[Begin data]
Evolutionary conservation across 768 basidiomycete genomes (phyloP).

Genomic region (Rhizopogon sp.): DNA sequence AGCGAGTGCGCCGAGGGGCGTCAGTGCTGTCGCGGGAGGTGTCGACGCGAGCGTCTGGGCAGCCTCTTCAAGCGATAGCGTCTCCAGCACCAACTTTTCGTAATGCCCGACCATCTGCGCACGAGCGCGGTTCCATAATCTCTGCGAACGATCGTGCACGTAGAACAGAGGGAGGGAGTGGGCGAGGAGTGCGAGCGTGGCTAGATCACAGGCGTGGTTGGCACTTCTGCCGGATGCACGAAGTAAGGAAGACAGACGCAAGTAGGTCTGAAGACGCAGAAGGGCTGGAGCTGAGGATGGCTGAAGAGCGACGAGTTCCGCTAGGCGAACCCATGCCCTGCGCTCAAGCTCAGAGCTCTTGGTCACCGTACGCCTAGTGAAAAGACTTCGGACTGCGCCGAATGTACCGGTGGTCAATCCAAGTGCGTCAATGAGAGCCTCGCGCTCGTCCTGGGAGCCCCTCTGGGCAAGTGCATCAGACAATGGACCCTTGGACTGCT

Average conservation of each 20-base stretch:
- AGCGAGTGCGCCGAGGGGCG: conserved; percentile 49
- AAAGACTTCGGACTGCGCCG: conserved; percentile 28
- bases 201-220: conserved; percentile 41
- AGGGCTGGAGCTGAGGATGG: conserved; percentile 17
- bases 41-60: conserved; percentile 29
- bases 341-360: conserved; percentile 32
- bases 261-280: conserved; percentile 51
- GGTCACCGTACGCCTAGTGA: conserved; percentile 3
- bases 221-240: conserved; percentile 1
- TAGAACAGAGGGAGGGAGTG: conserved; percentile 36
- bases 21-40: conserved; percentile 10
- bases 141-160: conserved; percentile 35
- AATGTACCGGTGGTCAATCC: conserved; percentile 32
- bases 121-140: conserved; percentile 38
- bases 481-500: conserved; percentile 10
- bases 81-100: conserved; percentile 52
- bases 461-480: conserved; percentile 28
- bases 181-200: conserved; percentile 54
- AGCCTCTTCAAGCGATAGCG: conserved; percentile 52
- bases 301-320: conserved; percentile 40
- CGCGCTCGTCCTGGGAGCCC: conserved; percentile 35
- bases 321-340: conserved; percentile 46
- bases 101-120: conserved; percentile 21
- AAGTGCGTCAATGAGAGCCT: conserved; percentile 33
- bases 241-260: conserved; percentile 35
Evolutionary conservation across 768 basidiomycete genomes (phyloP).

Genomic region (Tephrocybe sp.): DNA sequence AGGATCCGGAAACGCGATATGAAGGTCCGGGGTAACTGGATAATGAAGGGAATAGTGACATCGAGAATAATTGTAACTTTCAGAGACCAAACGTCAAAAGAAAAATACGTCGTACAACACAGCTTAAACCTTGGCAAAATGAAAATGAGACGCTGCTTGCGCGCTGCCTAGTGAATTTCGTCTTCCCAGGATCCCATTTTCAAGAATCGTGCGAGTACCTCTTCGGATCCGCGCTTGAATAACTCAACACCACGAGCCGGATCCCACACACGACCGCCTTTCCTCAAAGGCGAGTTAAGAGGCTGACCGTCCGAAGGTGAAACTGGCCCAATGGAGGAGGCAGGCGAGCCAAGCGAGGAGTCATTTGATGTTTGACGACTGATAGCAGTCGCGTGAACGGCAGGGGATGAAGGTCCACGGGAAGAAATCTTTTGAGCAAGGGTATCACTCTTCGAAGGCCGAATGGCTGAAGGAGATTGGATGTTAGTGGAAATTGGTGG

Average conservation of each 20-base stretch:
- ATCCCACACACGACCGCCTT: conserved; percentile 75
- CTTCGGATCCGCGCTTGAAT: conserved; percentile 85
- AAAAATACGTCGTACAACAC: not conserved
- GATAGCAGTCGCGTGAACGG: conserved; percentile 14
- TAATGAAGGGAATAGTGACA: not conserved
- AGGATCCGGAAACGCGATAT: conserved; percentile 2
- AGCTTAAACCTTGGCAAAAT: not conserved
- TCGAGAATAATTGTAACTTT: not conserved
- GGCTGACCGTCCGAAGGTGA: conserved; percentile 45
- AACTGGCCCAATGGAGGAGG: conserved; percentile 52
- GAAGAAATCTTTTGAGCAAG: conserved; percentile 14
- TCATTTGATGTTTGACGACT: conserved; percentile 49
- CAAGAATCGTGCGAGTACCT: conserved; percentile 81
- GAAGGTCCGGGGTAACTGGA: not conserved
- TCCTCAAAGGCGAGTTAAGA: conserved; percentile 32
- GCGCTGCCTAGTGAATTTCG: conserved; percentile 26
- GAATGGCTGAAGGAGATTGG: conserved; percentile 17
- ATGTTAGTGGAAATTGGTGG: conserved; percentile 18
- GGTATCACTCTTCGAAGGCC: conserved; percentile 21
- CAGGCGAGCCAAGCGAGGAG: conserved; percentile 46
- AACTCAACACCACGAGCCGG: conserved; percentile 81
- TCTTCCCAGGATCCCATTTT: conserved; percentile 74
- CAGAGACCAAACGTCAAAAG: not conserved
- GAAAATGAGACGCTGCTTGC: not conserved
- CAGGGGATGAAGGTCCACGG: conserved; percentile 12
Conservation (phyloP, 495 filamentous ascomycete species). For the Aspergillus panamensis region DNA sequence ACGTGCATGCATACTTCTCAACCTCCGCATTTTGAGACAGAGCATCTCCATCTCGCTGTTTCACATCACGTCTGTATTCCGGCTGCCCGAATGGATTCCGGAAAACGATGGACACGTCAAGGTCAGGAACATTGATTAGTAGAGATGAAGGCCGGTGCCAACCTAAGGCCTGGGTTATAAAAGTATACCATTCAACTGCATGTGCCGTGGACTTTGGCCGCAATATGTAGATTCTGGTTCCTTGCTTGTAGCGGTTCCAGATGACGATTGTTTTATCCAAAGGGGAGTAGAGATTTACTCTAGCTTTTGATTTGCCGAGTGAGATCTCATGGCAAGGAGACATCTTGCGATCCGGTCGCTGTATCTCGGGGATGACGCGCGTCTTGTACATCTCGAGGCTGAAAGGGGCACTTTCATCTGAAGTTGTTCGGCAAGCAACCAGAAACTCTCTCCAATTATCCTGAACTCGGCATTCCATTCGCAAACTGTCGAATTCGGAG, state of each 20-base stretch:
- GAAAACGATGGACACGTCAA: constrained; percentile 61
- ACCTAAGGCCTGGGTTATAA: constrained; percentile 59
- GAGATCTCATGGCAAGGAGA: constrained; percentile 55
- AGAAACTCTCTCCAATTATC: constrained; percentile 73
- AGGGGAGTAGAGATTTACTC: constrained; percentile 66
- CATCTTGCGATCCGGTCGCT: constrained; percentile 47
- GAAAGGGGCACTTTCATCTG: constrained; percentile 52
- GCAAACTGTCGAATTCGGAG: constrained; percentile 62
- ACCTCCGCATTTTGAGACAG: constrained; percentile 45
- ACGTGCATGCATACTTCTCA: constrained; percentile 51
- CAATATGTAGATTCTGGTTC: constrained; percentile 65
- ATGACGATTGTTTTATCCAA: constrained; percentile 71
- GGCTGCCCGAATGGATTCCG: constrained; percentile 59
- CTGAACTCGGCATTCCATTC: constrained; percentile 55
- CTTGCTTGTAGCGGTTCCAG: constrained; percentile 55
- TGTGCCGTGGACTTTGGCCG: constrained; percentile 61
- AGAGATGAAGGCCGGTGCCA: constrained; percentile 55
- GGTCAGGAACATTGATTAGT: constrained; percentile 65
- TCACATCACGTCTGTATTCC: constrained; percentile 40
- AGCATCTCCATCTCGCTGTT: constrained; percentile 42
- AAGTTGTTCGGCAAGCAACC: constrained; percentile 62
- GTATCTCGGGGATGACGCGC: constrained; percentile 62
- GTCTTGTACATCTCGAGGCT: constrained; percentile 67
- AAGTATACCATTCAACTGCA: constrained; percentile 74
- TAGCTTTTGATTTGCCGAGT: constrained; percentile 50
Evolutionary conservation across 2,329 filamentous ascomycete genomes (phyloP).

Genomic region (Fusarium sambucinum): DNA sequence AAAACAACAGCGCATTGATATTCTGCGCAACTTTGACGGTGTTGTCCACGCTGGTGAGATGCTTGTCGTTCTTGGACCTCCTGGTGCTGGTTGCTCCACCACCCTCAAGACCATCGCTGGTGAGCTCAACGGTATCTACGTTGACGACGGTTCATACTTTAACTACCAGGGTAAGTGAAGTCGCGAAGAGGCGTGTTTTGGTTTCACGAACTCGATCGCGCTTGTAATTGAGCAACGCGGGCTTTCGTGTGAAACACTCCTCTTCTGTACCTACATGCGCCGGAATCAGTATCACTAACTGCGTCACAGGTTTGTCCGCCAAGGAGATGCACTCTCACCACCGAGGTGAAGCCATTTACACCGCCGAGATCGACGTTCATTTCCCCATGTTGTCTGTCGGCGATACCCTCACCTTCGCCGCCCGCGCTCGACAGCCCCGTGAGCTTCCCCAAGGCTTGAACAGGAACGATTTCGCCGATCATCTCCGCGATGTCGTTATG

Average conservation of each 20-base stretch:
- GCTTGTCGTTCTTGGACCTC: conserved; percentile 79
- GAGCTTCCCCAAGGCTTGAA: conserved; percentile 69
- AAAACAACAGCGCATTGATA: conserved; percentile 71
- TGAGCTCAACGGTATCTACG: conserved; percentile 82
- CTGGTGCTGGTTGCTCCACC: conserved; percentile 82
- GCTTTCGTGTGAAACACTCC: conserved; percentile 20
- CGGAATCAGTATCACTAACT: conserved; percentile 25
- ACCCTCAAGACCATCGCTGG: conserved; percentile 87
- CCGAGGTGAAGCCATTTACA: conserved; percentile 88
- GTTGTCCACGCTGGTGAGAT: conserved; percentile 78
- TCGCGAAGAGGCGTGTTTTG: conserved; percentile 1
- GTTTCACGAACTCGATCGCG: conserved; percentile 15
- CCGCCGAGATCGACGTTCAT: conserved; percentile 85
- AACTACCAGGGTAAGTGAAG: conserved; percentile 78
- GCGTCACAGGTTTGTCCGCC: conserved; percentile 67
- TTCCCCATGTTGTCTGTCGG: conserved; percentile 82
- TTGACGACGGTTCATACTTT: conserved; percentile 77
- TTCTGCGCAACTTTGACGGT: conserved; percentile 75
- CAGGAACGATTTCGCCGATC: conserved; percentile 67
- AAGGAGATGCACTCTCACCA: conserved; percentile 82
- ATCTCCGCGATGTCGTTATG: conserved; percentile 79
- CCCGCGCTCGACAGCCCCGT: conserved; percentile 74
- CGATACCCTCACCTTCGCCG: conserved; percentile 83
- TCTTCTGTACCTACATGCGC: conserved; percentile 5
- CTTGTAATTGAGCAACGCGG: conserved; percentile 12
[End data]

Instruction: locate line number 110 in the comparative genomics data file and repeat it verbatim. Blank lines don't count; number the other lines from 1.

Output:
- CTTGTAATTGAGCAACGCGG: conserved; percentile 12